January 16, 2012
I had so much to tell you before I read my e-mails, but now that I have my mind is filled with other things and it’s hard to know what to say…and I have about 20 minutes.
We have so many miracles going on. Miracles you can measure in number, like baptisms coming up and tons of lessons being taught…and then we have miracles you can just feel-in our companionship and in the countenances of our people. These are miracles you could never quantify.
I love my mission so much.
I love my companions.
I have so much desire in my heart to really understand the people here and help them find what they need.
I have a great love for listening to people.
I love listening.
Even more than I love talking.
I’ve been thinking lately about something I learned when I lived in The Connexsh at BYU with the girls.
We had this plant in our kitchen– the kind that hangs from the ceiling in a bowl and the branches kind of pour down over the sides. It was beautiful and belonged to Sarah’s sister who was a botanist.
But the plant got lonely when we all went home for Christmas break.
No one watered it and by the time we all came back it was withered and dry.
But no one took it down. Maybe because we were sad. Or busy. Or just not worried about it.
I kept my eye on it though– me and that plant had a special attachment.
I’d water it from time to time—just in case…and one day I came in the kitchen and cast my usual glance in its direction…and it was flowering! It’s colors were back!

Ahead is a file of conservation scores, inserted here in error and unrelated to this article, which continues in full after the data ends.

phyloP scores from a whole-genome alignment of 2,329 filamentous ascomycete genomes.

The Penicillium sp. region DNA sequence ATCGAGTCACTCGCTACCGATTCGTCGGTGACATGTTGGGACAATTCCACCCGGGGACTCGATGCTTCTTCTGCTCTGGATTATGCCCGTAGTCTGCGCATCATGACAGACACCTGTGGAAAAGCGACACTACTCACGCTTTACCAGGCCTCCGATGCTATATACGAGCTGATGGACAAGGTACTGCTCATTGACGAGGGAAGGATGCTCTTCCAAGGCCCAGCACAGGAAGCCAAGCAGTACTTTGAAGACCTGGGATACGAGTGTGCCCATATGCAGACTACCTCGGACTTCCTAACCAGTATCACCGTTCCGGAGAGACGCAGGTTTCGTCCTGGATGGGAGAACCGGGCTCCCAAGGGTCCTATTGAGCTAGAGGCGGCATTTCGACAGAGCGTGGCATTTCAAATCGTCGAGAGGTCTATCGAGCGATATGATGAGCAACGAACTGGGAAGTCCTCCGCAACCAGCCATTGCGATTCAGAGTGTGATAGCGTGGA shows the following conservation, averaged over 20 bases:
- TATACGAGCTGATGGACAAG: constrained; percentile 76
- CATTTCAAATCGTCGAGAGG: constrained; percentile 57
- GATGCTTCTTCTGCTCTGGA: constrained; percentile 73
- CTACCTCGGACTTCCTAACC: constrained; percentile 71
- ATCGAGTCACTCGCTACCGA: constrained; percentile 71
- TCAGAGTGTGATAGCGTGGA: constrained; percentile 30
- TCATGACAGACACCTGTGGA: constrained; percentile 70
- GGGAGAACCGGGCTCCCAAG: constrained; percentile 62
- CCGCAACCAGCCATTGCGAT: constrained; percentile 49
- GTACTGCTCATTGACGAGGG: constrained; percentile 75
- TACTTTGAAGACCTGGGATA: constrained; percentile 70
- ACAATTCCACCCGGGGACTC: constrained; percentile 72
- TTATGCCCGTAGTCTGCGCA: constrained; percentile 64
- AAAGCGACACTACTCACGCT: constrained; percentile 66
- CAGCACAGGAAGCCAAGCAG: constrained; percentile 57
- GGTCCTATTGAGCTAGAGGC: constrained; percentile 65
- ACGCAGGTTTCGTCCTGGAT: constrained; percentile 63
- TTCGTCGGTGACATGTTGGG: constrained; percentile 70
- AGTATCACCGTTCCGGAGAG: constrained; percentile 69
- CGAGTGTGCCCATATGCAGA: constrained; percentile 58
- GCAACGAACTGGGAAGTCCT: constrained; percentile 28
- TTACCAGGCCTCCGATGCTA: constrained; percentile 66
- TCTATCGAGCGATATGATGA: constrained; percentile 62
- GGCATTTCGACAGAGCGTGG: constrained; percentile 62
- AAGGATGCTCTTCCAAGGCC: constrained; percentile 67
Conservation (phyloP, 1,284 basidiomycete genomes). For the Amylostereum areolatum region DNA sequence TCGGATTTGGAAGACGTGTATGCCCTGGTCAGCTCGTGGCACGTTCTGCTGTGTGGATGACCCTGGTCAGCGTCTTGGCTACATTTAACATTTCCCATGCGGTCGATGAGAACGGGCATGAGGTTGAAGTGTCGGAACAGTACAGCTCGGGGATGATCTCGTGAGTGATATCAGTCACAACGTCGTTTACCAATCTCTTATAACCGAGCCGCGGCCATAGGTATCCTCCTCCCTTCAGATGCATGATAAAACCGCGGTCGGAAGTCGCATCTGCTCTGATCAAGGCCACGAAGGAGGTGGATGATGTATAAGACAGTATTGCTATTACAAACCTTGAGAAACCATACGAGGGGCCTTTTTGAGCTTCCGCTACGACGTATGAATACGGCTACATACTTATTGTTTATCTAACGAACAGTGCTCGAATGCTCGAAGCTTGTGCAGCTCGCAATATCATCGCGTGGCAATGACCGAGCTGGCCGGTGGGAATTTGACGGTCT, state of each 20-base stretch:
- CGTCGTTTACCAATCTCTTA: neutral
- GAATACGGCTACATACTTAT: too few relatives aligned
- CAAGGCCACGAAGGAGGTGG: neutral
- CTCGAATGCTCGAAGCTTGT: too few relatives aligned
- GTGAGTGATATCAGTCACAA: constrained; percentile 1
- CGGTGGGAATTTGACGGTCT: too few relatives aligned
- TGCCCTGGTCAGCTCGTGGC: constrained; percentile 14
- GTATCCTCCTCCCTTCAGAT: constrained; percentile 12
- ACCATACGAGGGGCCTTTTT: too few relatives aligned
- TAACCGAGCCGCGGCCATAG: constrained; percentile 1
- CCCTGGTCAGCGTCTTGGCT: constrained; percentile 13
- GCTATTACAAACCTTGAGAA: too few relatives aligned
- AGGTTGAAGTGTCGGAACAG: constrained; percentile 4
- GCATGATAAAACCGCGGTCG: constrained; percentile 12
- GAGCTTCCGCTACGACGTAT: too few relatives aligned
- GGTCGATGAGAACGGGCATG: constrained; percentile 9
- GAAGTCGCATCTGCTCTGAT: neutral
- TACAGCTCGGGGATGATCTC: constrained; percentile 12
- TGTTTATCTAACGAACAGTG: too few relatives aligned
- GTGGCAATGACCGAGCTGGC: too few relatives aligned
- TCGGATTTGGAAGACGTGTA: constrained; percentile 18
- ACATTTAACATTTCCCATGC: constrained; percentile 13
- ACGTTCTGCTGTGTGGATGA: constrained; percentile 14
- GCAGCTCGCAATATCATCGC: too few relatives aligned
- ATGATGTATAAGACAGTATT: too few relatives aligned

I called Sarah in. “Look! Look what the plant’s doing! It’s not dying anymore!
“Oh it’s still dying” she said “my sister taught me about this.”
She explained that, for the past few weeks, the plant had gone into somewhat of a survival mode.
It withered and dried and stored up its energy so that just before it dies, it can exert all of its energy stores to produce flowers for new seeds. It will leave the seeds behind.
That way its kind can live on, even after it finally goes.
I’ve been thinking about that lately because when you’re nearing the end of your mission, people say you’re “dying.”
“When is Sister Brown dying?”
“Aren’t you dead soon?!”
I hear this all the time.
And you know what? It really does feel like I’m dying in a way.
Because I know I’m never coming back.
Of course I’m coming back to California and I’m keeping all the people I love…
but I’ll never be a full-time, black-tag, young sister missionary again.
It will never be the same.
Being a missionary is hard. It has to end eventually or I’d never make it.
But I sure do love it. I have really, really loved it.
At times I have felt withered and dried, like I hadn’t had any nutrients in a while and I needed someone to come and water this mess. So often, especially in those moments, I’ve wanted to burst forth and send forth all my colors and all my love and all my testimony.
I want to give it all away before I really go!
These days I am up for the challenge.
Sister Stewart is helping me make sure that my mission lives on even after I go.
I love her and I love this feeling.
Bring on the flowers!